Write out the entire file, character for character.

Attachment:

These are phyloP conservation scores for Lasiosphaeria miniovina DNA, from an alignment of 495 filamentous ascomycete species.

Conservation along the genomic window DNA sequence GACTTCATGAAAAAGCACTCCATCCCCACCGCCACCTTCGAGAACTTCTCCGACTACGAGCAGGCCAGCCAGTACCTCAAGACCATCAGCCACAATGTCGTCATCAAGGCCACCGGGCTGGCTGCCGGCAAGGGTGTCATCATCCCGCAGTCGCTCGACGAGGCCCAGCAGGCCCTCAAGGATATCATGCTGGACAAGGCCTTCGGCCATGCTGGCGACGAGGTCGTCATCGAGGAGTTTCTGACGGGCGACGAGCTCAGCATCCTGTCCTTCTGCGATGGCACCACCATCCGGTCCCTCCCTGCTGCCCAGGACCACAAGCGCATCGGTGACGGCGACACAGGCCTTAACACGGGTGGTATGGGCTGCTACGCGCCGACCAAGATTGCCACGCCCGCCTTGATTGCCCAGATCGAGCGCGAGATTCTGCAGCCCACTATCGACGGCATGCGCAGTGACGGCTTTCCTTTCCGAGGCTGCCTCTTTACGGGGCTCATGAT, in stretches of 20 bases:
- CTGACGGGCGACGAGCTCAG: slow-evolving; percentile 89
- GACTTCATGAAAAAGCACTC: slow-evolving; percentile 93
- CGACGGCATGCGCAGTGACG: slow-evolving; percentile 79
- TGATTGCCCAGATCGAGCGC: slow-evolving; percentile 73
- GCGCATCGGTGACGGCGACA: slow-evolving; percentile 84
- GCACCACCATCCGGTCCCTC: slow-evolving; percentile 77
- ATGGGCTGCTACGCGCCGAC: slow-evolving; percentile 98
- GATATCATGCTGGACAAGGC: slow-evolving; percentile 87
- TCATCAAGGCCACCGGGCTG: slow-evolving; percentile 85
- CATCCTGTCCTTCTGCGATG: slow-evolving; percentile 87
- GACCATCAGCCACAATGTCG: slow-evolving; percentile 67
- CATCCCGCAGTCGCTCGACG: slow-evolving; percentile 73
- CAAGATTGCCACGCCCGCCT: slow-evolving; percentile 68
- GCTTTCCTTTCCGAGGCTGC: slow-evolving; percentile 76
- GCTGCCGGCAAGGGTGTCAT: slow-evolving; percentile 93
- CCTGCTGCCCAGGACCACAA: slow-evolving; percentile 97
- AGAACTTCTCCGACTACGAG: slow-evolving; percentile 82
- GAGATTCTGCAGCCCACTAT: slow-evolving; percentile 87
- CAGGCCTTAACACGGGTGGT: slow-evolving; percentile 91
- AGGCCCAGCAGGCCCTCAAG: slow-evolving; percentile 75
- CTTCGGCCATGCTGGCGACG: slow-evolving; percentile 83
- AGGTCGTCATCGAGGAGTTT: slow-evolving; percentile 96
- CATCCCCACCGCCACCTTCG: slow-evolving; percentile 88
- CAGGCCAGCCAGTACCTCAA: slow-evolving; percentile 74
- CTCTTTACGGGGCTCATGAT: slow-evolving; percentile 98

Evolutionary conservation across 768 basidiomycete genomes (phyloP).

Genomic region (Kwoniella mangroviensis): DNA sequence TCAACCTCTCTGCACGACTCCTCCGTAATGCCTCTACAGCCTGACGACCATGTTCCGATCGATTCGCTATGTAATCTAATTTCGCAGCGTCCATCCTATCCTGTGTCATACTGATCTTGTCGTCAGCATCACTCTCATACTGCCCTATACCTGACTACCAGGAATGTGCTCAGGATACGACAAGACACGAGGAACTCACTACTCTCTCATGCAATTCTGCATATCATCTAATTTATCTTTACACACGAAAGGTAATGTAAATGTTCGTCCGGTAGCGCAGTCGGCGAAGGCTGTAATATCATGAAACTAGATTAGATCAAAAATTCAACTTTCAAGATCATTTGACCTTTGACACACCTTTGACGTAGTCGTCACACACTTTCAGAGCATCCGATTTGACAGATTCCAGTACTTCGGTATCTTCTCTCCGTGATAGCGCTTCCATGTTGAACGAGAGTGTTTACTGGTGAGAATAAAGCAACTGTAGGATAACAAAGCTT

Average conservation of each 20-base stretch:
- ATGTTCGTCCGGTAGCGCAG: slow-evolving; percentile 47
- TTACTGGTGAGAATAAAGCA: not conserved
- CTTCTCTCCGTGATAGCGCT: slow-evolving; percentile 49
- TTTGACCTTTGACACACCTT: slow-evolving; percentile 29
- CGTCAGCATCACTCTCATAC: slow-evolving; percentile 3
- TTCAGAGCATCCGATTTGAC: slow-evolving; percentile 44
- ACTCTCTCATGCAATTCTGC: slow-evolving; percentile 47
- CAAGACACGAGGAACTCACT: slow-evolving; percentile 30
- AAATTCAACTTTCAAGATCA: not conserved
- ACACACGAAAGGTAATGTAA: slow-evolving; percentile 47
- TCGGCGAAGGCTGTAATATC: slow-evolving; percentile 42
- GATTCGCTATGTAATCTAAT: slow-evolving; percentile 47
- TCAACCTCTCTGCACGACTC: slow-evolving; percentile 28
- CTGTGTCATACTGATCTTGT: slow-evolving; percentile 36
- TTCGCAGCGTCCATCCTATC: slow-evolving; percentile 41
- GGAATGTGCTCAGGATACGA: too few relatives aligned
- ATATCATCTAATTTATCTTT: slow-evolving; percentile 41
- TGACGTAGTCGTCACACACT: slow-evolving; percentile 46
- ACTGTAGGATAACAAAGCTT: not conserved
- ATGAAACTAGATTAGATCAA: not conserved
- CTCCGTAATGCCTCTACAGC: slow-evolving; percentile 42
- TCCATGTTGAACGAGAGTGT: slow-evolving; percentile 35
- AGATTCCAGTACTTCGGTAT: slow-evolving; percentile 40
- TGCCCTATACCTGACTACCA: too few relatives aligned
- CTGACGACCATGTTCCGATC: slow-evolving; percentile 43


These are phyloP conservation scores for Lasiosphaeria miniovina DNA, from an alignment of 495 filamentous ascomycete species.

Conservation along the genomic window DNA sequence GACTTCATGAAAAAGCACTCCATCCCCACCGCCACCTTCGAGAACTTCTCCGACTACGAGCAGGCCAGCCAGTACCTCAAGACCATCAGCCACAATGTCGTCATCAAGGCCACCGGGCTGGCTGCCGGCAAGGGTGTCATCATCCCGCAGTCGCTCGACGAGGCCCAGCAGGCCCTCAAGGATATCATGCTGGACAAGGCCTTCGGCCATGCTGGCGACGAGGTCGTCATCGAGGAGTTTCTGACGGGCGACGAGCTCAGCATCCTGTCCTTCTGCGATGGCACCACCATCCGGTCCCTCCCTGCTGCCCAGGACCACAAGCGCATCGGTGACGGCGACACAGGCCTTAACACGGGTGGTATGGGCTGCTACGCGCCGACCAAGATTGCCACGCCCGCCTTGATTGCCCAGATCGAGCGCGAGATTCTGCAGCCCACTATCGACGGCATGCGCAGTGACGGCTTTCCTTTCCGAGGCTGCCTCTTTACGGGGCTCATGAT, in stretches of 20 bases:
- CTGACGGGCGACGAGCTCAG: slow-evolving; percentile 89
- GACTTCATGAAAAAGCACTC: slow-evolving; percentile 93
- CGACGGCATGCGCAGTGACG: slow-evolving; percentile 79
- TGATTGCCCAGATCGAGCGC: slow-evolving; percentile 73
- GCGCATCGGTGACGGCGACA: slow-evolving; percentile 84
- GCACCACCATCCGGTCCCTC: slow-evolving; percentile 77
- ATGGGCTGCTACGCGCCGAC: slow-evolving; percentile 98
- GATATCATGCTGGACAAGGC: slow-evolving; percentile 87
- TCATCAAGGCCACCGGGCTG: slow-evolving; percentile 85
- CATCCTGTCCTTCTGCGATG: slow-evolving; percentile 87
- GACCATCAGCCACAATGTCG: slow-evolving; percentile 67
- CATCCCGCAGTCGCTCGACG: slow-evolving; percentile 73
- CAAGATTGCCACGCCCGCCT: slow-evolving; percentile 68
- GCTTTCCTTTCCGAGGCTGC: slow-evolving; percentile 76
- GCTGCCGGCAAGGGTGTCAT: slow-evolving; percentile 93
- CCTGCTGCCCAGGACCACAA: slow-evolving; percentile 97
- AGAACTTCTCCGACTACGAG: slow-evolving; percentile 82
- GAGATTCTGCAGCCCACTAT: slow-evolving; percentile 87
- CAGGCCTTAACACGGGTGGT: slow-evolving; percentile 91
- AGGCCCAGCAGGCCCTCAAG: slow-evolving; percentile 75
- CTTCGGCCATGCTGGCGACG: slow-evolving; percentile 83
- AGGTCGTCATCGAGGAGTTT: slow-evolving; percentile 96
- CATCCCCACCGCCACCTTCG: slow-evolving; percentile 88
- CAGGCCAGCCAGTACCTCAA: slow-evolving; percentile 74
- CTCTTTACGGGGCTCATGAT: slow-evolving; percentile 98

Evolutionary conservation across 768 basidiomycete genomes (phyloP).

Genomic region (Kwoniella mangroviensis): DNA sequence TCAACCTCTCTGCACGACTCCTCCGTAATGCCTCTACAGCCTGACGACCATGTTCCGATCGATTCGCTATGTAATCTAATTTCGCAGCGTCCATCCTATCCTGTGTCATACTGATCTTGTCGTCAGCATCACTCTCATACTGCCCTATACCTGACTACCAGGAATGTGCTCAGGATACGACAAGACACGAGGAACTCACTACTCTCTCATGCAATTCTGCATATCATCTAATTTATCTTTACACACGAAAGGTAATGTAAATGTTCGTCCGGTAGCGCAGTCGGCGAAGGCTGTAATATCATGAAACTAGATTAGATCAAAAATTCAACTTTCAAGATCATTTGACCTTTGACACACCTTTGACGTAGTCGTCACACACTTTCAGAGCATCCGATTTGACAGATTCCAGTACTTCGGTATCTTCTCTCCGTGATAGCGCTTCCATGTTGAACGAGAGTGTTTACTGGTGAGAATAAAGCAACTGTAGGATAACAAAGCTT

Average conservation of each 20-base stretch:
- ATGTTCGTCCGGTAGCGCAG: slow-evolving; percentile 47
- TTACTGGTGAGAATAAAGCA: not conserved
- CTTCTCTCCGTGATAGCGCT: slow-evolving; percentile 49
- TTTGACCTTTGACACACCTT: slow-evolving; percentile 29
- CGTCAGCATCACTCTCATAC: slow-evolving; percentile 3
- TTCAGAGCATCCGATTTGAC: slow-evolving; percentile 44
- ACTCTCTCATGCAATTCTGC: slow-evolving; percentile 47
- CAAGACACGAGGAACTCACT: slow-evolving; percentile 30
- AAATTCAACTTTCAAGATCA: not conserved
- ACACACGAAAGGTAATGTAA: slow-evolving; percentile 47
- TCGGCGAAGGCTGTAATATC: slow-evolving; percentile 42
- GATTCGCTATGTAATCTAAT: slow-evolving; percentile 47
- TCAACCTCTCTGCACGACTC: slow-evolving; percentile 28
- CTGTGTCATACTGATCTTGT: slow-evolving; percentile 36
- TTCGCAGCGTCCATCCTATC: slow-evolving; percentile 41
- GGAATGTGCTCAGGATACGA: too few relatives aligned
- ATATCATCTAATTTATCTTT: slow-evolving; percentile 41
- TGACGTAGTCGTCACACACT: slow-evolving; percentile 46
- ACTGTAGGATAACAAAGCTT: not conserved
- ATGAAACTAGATTAGATCAA: not conserved
- CTCCGTAATGCCTCTACAGC: slow-evolving; percentile 42
- TCCATGTTGAACGAGAGTGT: slow-evolving; percentile 35
- AGATTCCAGTACTTCGGTAT: slow-evolving; percentile 40
- TGCCCTATACCTGACTACCA: too few relatives aligned
- CTGACGACCATGTTCCGATC: slow-evolving; percentile 43